Title: Fractured (Guards of the Shadowlands, #2)
Author: Sarah Fine
Rating: 3.5 Stars
Release Date: October 29th, 2013
It goes without saying that I couldn’t wait to delve into Fractured when it arrived on my doorstep. I loved Fine’s debut, Sanctum, last year, and couldn’t get enough of her complex world or even more tantalizing characters. Needless to say, I charged into Fractured with high expectations and have been, for the most part, fairly satisfied. Does Fractured fall short of hitting a few high notes? Sadly, yes, but I can guarantee that this sequel will still manage to satisfy fans and keep them thirsting for more. (Believe me, after this ending you will be willing to sell your soul to find out how this trilogy ends!)
Fractured picks up where Sanctum left off, with Malachi and Lela back in the human world. Fine excels in putting Lela back into the realm she left before, forcing her to face seemingly mundane issues. In particular, I loved Lela’s relationship with Dianne, her foster mother. We continue to uncover so many layers of vulnerability to Lela as we begin to learn – and live – with her current situation. Moreover, Lela must acclimate in high school, this time without Nadia. Fine slowly, but surely, eases Lela back into her old lifestyle, but making pointed changes, making Lela open herself to others, trust in friendship, and rely on loyalty.
Additionally, as Captain, Lela is in charge of the unit to find, hunt, and kill the Mazikin roaming in the human realm. Malachi, despite his seventy years of experience, is underneath Lela in terms of rank, which changes their relationship dynamic. More than that, though, Lela must assume responsibility, making decisions for those around her and following through with their consequences. Malachi, as Lieutenant, also struggles, however, both in the human world and with his own sense of firm morality. Fine takes Malachi on a dark path, psychologically, in Fractured, forcing him to accept many of the truths he took for granted in the past, which I love. Yet, I wish Malachi were explored in greater depth in this novel. Fractured is largely Lela’s novel, which I appreciate, but I felt as if the narrative could have benefited from a deeper insight into Malachi’s troubles as well.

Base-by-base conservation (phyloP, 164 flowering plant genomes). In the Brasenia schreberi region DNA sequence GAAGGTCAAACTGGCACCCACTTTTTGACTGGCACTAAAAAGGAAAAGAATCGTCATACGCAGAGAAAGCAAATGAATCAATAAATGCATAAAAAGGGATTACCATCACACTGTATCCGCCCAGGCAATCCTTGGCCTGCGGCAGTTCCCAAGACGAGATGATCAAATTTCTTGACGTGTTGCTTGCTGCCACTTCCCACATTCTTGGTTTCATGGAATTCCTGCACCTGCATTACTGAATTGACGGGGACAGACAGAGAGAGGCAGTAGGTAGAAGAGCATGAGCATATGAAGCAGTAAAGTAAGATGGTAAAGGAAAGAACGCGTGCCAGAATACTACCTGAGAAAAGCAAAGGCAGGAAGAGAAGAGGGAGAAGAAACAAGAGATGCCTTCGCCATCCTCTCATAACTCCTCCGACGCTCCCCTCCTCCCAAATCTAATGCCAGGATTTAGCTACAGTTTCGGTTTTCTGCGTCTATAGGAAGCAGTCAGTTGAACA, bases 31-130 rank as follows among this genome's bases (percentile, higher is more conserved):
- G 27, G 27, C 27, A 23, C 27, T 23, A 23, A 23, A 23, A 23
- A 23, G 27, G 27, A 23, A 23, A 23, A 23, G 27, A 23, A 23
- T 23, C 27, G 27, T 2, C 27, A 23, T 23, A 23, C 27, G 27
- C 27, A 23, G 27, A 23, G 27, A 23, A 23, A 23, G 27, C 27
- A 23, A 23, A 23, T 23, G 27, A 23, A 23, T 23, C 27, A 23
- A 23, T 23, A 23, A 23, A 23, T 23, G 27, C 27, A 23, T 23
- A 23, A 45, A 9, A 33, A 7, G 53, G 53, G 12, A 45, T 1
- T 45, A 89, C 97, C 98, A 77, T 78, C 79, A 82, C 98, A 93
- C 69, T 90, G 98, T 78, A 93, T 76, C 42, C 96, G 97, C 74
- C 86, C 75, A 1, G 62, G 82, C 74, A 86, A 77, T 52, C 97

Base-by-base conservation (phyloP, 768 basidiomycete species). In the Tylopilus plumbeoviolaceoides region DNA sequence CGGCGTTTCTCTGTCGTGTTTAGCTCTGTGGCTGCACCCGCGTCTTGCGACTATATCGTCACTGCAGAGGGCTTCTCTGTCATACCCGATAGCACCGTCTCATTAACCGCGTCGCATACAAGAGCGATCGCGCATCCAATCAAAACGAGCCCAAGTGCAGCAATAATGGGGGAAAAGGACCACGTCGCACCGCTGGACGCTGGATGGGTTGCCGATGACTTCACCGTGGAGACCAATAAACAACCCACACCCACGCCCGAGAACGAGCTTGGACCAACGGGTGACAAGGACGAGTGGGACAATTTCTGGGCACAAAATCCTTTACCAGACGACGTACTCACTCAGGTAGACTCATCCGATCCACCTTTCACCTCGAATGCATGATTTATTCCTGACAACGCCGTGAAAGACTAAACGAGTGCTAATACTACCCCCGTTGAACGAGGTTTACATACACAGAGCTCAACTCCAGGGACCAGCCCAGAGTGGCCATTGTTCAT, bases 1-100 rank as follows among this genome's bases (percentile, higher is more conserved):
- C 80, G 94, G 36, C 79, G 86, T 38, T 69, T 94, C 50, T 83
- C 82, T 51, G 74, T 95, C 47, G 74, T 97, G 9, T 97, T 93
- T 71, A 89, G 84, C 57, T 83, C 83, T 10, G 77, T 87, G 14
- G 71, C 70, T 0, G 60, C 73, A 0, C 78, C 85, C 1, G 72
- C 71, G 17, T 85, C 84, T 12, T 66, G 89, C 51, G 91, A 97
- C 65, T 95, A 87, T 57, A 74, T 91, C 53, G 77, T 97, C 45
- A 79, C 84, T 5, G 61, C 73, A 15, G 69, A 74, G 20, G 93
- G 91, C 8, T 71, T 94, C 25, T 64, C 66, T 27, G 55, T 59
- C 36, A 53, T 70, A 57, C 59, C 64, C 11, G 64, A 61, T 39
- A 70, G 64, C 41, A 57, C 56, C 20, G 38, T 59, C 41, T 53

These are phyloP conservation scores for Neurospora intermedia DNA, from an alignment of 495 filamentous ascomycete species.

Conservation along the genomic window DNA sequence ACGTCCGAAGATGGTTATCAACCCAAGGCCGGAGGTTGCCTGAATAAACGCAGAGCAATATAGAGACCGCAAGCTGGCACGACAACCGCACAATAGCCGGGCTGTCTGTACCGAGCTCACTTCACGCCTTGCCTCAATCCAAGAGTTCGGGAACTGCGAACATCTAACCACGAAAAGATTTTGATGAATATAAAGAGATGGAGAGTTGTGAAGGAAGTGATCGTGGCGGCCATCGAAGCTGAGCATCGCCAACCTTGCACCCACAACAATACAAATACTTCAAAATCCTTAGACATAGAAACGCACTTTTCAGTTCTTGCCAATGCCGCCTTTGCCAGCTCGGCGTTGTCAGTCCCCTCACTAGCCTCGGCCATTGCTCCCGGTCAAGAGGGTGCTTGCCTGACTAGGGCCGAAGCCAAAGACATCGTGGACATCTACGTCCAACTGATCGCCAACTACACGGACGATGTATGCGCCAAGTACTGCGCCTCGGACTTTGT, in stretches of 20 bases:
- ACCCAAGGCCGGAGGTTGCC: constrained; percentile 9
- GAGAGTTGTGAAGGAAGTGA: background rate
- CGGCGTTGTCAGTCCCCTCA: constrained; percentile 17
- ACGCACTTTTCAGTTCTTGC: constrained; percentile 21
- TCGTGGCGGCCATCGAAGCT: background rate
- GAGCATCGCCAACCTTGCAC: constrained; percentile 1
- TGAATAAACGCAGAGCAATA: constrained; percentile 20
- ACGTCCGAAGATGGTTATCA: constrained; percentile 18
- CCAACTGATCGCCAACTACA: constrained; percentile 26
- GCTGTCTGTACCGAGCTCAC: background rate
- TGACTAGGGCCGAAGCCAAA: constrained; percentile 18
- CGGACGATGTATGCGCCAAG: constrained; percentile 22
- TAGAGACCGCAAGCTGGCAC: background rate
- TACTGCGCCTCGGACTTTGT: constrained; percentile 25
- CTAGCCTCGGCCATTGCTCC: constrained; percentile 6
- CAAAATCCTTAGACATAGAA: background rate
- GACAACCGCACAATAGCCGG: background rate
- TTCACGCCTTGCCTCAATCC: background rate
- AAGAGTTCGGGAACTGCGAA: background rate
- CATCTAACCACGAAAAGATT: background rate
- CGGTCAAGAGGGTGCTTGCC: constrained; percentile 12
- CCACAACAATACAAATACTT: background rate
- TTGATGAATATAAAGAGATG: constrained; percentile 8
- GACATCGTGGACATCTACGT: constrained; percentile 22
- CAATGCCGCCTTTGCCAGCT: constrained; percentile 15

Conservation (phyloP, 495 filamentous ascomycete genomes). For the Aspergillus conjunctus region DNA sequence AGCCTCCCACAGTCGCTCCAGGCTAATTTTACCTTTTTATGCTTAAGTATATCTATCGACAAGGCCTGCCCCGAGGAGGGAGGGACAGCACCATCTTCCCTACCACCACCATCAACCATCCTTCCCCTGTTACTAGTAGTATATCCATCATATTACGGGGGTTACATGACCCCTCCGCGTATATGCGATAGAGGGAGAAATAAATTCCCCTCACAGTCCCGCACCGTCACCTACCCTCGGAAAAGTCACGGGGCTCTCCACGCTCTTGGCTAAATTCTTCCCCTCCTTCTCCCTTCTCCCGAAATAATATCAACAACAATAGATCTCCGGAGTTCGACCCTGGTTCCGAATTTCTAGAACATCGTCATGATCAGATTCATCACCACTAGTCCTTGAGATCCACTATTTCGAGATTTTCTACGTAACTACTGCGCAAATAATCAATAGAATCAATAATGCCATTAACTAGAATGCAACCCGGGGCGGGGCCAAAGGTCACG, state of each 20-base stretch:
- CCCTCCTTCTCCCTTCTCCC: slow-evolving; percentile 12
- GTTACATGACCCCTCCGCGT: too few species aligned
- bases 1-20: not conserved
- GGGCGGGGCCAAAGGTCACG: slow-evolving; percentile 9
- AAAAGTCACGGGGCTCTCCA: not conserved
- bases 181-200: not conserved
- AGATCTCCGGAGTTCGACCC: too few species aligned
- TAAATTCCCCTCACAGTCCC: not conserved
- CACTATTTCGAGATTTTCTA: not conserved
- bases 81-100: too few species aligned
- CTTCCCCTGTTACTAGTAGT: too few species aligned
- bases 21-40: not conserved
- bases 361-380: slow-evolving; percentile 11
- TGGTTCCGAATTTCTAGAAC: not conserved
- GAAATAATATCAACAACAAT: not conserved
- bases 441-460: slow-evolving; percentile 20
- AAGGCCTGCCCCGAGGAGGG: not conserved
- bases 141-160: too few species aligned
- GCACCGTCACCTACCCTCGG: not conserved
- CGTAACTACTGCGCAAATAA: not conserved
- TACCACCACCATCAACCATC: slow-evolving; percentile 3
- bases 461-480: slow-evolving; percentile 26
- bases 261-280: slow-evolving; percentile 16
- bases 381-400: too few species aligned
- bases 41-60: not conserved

A primary reason for this divide, though, is the fact that Lela and Malachi experience more than their fair share of utterly irritated relationship trouble. Sanctum developed the romance between these two perfectly – broken, but healing – and while I expected to see a struggle between Lela and Malachi in terms of maintaining their relationship, I didn’t expect the heavy dose of high school drama that came with it. Fractured introduces quite a few new characters with only a handful of them truly managing to get under your skin and make an impact. Sadly, the rest are background characters, existing solely for the purpose of creating tension in Lela and Malachi’s relationship – a trick that is just a little too old in the YA Genre these days.
What Fine does right, though, is keep this to a minimum. Instead, her novel is focused on the emotional growth of her characters and, most importantly, the plot thread of hunting down the Mazikin. Fractured brings forth a whole slew of bad-assery and unexpected twists, making for an enticing read despite the paranormal setting. Lela, in particular, has honed her skills and is a woman to be reckoned with, in terms of fighting prowess, which makes for an utterly action-packed novel. Fine, additionally, drops just enough hints about the Mazikin to keep us satisfied, but also keep us guessing about their true nature. We still remain largely in the dark about these beings, but I am fully confident that all answers will be revealed in the stunning conclusion next year.
Granted, Fractured may have not held my attention or kept my interest nearly as much as its predecessor did, but there were still plenty of bright spots. Lela continues to shine as a complex and intriguing protagonist while the plot of this novel never loses its breath-taking pace. With the high school setting, the middle can drag – just a little bit – but all-in-all, this is a sequel fans of Sanctum aren't going to want to miss. It's Sarah Fine, so as always, it's utterly readable, beautifully crafted, and such a pleasure to curl up with. Just be prepared for a little less Malachi, a little more kick-ass Lela, and a horde of crazy Mazikin, and you should be good to go! ;)